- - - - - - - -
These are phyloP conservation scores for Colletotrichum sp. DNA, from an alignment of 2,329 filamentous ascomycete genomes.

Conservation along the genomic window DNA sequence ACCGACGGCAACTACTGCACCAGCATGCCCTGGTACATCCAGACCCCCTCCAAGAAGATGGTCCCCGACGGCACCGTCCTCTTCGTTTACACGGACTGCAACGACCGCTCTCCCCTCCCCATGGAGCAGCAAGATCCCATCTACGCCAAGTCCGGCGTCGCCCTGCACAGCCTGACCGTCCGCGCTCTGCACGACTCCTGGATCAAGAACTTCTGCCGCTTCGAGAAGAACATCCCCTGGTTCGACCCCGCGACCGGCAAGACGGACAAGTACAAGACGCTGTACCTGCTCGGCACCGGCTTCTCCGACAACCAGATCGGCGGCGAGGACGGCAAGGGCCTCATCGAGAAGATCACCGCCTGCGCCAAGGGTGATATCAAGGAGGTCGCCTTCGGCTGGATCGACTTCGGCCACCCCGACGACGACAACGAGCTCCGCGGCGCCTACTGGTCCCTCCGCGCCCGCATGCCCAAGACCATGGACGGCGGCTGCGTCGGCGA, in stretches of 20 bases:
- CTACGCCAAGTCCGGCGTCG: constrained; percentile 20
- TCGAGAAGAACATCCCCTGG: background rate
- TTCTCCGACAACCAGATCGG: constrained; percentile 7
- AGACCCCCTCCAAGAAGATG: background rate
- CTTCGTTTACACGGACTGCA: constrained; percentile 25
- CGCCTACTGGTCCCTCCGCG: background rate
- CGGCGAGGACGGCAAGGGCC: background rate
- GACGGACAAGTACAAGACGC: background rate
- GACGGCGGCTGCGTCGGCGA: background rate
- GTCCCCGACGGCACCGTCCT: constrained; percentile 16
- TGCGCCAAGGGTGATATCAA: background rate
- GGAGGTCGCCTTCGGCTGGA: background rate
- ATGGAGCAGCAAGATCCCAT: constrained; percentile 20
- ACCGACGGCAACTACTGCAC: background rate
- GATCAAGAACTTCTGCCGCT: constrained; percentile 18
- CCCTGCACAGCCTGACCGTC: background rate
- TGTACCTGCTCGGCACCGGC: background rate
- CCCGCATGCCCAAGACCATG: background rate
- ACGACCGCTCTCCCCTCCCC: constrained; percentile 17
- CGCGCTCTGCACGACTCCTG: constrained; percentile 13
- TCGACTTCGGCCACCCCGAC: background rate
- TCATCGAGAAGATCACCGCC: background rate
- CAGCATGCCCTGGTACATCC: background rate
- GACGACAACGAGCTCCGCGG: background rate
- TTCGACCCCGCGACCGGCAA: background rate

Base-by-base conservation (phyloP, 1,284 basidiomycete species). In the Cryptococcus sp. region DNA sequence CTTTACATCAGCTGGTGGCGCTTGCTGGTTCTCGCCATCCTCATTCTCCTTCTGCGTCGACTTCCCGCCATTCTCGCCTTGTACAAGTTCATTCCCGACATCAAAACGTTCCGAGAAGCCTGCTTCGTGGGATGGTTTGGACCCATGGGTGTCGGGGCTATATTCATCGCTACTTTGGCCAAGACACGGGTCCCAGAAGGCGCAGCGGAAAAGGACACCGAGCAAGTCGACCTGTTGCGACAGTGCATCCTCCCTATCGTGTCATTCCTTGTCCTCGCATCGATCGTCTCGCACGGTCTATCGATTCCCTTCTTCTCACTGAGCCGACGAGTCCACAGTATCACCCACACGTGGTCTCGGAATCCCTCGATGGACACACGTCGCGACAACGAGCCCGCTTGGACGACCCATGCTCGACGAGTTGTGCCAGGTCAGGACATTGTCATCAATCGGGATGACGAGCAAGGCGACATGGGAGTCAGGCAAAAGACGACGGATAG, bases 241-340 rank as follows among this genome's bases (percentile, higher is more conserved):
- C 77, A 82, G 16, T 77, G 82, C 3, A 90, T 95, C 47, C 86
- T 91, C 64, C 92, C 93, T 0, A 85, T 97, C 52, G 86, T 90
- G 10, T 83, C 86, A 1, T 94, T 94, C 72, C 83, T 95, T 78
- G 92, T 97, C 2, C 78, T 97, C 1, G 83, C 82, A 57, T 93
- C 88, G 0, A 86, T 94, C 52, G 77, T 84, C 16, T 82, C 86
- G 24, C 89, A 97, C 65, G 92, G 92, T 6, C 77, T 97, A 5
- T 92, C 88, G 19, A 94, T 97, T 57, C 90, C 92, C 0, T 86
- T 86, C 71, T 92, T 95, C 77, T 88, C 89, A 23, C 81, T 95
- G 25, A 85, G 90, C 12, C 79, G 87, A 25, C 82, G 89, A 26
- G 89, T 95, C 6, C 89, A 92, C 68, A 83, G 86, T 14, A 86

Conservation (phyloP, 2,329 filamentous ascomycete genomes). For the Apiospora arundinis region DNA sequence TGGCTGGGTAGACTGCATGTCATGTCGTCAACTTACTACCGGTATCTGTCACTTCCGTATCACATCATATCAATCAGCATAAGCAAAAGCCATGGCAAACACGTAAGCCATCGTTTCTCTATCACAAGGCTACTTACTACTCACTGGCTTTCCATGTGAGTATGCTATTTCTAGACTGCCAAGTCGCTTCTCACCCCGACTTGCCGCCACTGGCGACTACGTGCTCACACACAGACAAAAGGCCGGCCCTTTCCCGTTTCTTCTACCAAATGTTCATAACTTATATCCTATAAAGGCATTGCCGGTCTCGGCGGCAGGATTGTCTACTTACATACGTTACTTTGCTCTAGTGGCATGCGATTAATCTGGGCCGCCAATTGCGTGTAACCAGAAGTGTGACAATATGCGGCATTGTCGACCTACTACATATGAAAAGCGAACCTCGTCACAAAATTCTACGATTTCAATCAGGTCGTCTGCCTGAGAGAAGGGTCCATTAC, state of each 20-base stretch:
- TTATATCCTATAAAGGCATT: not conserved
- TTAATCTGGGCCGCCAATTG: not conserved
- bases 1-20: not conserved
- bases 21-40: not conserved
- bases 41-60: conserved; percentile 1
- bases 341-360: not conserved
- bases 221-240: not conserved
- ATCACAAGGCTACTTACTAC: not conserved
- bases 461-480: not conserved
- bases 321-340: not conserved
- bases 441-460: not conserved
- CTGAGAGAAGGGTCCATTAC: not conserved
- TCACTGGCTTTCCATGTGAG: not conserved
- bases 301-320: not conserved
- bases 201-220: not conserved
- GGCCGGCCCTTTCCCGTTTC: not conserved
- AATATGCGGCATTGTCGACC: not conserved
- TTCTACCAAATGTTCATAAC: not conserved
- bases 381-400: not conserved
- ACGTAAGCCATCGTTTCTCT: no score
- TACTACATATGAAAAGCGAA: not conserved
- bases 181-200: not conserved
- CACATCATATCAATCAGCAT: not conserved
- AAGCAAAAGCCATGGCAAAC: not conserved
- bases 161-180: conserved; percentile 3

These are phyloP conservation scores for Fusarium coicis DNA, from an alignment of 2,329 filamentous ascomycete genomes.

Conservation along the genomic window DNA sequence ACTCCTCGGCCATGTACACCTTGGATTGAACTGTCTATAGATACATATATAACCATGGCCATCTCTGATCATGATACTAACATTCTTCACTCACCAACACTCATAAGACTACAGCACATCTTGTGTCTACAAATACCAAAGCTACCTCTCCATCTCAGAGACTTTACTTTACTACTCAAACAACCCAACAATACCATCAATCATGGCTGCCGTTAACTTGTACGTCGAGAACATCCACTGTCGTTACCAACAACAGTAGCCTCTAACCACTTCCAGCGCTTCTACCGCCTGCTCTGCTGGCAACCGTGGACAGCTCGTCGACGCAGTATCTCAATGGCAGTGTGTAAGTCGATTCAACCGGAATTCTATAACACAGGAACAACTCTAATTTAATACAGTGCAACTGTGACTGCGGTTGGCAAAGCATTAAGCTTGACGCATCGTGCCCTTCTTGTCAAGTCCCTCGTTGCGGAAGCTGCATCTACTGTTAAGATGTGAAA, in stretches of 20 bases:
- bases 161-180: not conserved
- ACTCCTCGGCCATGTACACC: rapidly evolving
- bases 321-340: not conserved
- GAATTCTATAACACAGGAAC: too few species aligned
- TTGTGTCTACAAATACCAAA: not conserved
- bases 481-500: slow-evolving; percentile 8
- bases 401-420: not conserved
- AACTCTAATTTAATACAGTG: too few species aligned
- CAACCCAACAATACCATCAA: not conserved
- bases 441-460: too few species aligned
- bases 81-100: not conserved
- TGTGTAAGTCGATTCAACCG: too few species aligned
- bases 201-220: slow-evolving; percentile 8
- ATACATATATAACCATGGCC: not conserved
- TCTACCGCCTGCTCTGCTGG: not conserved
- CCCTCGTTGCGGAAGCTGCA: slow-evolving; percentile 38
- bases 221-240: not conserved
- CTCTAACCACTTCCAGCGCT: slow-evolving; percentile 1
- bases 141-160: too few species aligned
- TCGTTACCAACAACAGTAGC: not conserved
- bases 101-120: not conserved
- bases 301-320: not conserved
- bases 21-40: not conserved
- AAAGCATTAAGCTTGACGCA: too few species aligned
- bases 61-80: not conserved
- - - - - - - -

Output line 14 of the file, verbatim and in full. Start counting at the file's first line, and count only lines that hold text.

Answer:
- GGAGGTCGCCTTCGGCTGGA: background rate